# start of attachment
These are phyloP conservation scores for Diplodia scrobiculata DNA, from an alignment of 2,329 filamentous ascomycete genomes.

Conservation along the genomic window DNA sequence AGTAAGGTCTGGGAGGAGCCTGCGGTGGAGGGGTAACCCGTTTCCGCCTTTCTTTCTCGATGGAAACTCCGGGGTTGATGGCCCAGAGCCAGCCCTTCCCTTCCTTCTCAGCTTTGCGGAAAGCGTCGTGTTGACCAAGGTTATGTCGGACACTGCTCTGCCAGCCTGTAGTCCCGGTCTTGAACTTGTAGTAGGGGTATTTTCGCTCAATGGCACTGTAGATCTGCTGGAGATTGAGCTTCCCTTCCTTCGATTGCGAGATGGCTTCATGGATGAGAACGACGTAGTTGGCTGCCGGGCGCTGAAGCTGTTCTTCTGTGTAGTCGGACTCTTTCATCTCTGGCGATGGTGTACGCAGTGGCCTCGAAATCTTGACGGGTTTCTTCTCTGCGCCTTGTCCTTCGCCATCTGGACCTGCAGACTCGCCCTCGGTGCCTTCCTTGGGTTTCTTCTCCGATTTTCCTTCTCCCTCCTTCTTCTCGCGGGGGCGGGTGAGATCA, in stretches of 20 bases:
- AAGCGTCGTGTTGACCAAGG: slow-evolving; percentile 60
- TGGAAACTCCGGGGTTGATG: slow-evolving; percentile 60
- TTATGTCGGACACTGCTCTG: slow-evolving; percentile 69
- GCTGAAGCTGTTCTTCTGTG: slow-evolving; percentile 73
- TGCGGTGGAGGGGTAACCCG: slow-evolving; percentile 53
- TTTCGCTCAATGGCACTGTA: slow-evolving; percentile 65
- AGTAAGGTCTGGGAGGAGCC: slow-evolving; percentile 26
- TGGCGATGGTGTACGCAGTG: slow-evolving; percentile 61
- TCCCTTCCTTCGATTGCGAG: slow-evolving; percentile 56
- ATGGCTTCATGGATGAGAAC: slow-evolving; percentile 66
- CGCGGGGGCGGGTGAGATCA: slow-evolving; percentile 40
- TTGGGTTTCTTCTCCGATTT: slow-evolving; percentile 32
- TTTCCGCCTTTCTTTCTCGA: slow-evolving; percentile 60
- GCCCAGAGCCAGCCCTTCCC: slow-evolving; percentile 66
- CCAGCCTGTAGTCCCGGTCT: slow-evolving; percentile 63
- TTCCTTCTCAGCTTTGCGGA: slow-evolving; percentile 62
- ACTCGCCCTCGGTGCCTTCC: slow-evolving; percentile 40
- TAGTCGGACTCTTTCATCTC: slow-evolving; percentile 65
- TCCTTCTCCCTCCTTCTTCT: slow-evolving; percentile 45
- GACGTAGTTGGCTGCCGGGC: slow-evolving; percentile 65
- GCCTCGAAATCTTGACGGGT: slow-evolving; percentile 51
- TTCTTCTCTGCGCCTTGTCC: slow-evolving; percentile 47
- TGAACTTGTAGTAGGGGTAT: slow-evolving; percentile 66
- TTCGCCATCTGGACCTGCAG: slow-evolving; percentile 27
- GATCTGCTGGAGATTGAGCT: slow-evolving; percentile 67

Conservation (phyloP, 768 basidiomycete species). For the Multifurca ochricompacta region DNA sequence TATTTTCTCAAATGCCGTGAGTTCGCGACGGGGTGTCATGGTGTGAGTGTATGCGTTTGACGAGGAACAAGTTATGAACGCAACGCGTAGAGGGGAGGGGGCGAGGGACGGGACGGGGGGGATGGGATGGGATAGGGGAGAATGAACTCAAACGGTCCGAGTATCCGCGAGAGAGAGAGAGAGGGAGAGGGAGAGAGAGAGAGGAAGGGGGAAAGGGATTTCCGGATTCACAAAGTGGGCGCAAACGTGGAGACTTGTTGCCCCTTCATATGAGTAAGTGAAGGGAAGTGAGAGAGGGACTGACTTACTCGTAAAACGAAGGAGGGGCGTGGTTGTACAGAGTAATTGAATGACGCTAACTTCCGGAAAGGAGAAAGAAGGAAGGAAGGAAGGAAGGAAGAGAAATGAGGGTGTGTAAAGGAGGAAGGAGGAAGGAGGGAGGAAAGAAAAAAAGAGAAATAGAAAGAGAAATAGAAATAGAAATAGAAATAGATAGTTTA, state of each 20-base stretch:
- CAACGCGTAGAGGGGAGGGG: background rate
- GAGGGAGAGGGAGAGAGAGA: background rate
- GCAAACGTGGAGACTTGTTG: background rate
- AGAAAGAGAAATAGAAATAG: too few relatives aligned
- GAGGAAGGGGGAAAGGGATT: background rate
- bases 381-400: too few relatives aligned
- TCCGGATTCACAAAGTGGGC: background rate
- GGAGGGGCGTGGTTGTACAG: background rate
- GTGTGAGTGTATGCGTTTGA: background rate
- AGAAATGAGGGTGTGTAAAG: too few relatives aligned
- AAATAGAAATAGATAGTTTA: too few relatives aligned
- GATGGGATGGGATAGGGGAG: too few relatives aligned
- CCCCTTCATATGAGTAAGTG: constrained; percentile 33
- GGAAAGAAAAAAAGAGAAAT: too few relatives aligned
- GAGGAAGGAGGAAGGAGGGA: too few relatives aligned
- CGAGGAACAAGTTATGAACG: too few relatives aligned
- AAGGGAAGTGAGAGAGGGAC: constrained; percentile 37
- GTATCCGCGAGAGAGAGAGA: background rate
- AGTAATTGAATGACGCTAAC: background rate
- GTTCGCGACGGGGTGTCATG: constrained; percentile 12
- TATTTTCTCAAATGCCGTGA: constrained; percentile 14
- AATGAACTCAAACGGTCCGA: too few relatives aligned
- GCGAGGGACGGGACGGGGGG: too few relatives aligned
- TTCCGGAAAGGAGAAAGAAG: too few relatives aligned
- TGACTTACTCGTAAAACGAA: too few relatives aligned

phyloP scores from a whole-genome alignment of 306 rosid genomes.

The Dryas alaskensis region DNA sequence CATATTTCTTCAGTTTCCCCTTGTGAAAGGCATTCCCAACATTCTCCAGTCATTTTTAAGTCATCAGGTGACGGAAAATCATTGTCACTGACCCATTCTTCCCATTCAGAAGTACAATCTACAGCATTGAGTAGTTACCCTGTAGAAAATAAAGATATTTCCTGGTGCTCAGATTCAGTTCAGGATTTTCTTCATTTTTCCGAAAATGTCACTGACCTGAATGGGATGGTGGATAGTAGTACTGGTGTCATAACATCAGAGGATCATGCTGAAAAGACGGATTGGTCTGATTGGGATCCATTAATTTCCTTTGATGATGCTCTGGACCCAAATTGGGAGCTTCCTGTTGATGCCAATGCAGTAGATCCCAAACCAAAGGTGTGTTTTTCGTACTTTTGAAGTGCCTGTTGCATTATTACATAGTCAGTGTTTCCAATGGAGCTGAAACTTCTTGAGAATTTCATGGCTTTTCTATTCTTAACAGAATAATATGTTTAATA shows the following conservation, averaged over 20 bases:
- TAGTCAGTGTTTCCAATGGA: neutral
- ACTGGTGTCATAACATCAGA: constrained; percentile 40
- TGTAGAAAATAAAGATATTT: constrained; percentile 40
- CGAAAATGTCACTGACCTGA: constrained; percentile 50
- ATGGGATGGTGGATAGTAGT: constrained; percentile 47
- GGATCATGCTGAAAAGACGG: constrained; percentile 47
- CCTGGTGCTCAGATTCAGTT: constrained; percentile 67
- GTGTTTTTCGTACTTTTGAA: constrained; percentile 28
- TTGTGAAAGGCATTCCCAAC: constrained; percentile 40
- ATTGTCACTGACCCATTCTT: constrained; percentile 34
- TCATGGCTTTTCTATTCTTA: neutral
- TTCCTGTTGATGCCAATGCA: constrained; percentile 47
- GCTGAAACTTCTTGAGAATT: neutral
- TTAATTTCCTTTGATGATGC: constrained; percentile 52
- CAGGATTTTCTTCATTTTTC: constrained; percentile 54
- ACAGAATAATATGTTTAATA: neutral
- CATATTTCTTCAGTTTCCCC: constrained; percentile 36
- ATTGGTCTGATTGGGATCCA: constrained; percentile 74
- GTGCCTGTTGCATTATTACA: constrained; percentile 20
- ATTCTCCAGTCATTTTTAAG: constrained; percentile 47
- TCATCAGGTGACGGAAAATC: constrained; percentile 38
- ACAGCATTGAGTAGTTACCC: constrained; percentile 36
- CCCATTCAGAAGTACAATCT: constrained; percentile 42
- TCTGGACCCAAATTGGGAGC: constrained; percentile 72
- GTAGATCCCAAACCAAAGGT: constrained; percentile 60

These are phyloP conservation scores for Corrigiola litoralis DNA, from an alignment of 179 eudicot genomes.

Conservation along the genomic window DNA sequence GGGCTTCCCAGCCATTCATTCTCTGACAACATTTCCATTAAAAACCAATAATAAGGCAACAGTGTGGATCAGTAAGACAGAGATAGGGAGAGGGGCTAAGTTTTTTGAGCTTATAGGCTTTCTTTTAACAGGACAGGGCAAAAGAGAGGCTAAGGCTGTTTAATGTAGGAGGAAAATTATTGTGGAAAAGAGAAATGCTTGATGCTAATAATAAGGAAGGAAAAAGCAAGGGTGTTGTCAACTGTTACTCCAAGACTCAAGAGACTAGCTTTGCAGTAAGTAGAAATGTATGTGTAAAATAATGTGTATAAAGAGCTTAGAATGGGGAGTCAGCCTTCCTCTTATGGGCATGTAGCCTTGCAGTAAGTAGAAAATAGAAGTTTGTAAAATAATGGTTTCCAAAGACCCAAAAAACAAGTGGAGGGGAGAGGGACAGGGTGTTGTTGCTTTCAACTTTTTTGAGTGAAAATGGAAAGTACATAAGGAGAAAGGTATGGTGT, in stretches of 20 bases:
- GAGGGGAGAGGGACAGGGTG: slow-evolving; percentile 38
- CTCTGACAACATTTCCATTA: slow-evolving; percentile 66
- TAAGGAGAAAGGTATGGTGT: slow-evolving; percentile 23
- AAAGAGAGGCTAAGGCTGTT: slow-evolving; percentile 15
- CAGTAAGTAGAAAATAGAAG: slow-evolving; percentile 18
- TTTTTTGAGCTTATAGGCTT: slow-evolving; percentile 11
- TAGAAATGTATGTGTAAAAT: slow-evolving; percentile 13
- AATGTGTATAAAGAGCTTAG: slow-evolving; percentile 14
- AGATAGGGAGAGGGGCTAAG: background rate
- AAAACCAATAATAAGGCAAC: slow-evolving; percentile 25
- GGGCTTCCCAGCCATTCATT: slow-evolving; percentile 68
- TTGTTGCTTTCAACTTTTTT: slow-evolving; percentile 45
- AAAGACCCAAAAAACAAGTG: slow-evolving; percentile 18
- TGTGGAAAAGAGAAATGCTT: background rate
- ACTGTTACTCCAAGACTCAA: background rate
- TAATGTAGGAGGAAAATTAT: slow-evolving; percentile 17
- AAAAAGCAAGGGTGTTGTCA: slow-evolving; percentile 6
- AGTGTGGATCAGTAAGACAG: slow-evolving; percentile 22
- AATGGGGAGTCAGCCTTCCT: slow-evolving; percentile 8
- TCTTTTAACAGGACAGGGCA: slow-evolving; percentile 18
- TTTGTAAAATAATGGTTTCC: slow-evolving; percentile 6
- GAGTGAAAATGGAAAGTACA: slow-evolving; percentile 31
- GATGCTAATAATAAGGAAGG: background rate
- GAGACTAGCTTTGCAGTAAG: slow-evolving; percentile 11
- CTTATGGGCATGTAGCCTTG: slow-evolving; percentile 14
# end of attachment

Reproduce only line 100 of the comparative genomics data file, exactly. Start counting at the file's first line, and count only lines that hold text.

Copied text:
- AGTGTGGATCAGTAAGACAG: slow-evolving; percentile 22